During the 2012 December holiday season I was surprised by the number of B2B and B2C newsletters that continued to clutter my inbox.
Of course I understood that they were on ‘automatic pilot’ and someone didn’t actually go into the office and hit the send button. Just the same, I was still surprised and after awhile became irritated with the invasion into my personal space.
Agreed not everyone celebrates the extended XMAS holiday but surely taking some time off isn’t such a bad idea. It’s really not necessary to promote all the time. There were several social media sites that went ‘black’ or ‘quiet’ shortly after the tragedy in Newtown. That action spoke volumes.
According to everything I’ve read, e-mail newsletters continue to deliver the highest ROI over any other type of online outbound marketing. However, if we begin our consumer research with ourselves, we see that there is newsletter fatigue, newsletter saturation and in my case newsletter irritation.
There are some ancedotal reports that email marketing is starting to show a decline in effectiveness. I suspect though, it’s not the market per se, but the type of information. Newsletters that generate solely a call-to-action to sell a product/service will gradually experience lower open rates than the newsletter that regularly imparts useful information with a softer sell.
Perhaps it’s time to review our newsletter etiquette.
With respect to M.J. Jones, I want to add three more rules…
Be considerate of your customer’s feelings and use yourself as a barometer. I figure that I’m not just a marketer, I’m a consumer. If it would irritate me, it’s bound to irritate one of my customers. Take the time to envision yourself as ‘the customer’ when considering anything do with your email newsletter including frequency, timing, topics, relevance or even length.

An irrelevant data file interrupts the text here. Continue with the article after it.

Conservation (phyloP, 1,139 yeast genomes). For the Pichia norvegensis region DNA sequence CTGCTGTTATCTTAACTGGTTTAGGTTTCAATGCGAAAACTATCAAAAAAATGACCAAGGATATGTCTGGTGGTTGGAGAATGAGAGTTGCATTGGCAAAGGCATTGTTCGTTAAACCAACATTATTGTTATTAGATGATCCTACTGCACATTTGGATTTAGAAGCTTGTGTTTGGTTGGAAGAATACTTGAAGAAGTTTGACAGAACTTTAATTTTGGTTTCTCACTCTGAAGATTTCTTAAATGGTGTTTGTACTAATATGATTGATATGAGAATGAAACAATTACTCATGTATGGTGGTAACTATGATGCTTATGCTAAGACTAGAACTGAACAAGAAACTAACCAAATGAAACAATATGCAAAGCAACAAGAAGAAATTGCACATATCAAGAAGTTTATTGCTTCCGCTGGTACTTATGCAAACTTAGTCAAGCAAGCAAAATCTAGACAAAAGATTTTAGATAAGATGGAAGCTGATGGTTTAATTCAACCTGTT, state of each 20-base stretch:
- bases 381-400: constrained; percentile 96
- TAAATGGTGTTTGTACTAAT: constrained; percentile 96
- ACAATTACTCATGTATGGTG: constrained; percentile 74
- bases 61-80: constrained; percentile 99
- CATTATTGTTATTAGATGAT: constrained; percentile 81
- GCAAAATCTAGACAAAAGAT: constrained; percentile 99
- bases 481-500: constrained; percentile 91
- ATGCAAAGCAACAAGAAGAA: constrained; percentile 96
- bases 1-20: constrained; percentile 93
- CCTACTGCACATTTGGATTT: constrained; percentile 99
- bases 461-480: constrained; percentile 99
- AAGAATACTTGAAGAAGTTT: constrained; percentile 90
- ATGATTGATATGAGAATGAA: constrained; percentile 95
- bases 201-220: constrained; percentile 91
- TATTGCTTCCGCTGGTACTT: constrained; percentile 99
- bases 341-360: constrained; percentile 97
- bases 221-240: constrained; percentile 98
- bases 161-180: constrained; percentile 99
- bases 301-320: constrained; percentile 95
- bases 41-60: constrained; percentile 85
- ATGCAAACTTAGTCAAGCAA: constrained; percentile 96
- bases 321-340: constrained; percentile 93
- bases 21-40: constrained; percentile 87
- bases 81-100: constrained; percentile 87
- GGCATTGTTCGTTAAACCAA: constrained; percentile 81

Opt-Out consideration – It’s my opinion, that having an unsubscribe button is more important than a subscribe button and I’m well aware of the privacy laws. However, if I’ve done business with someone who now has my email address and they send me their newsletter whether I asked for it or not, I’m grateful that they thought of me. After all, we did do some business together. But when the newsletter is no longer useful then I want to unsubscribe and if the functionality isn’t there, then I’m mad.
Timeliness –Email Marketing literature recommends sending your newsletters out with a schedule to help set expectations and boost readership. If I get the same newsletter at different times of the day in the same week, then I become confused that I’m receiving it twice. And when I’m confused, I’m irritated. If your newsletter is regular, customers can help identify glitches. I did that for one of my favourite B2B newsletters who might not have found the problem otherwise. I’m not convinced regularity breeds contempt or disregard – in my case it’s comfort.
I subscribe to lots of newsletters. I opt-in and opt-out of newsletters all the time. I do have a threshold so I don’t become saturated and pass an entire day reading newsletters. I also like to test the waters and stretch out of my comfort zone and hear from different people.
If someone unsubscribes to your newsletter – it’s not personal. They may have a 100 great reasons for unsubscribing and they may be back. Don’t play the numbers game – send out your newsletter to thousands of people hoping that three people read it.
Aim for quality over quantity. Don’t blast – Engage. And above all – Be Nice. After all, you are a consumer too!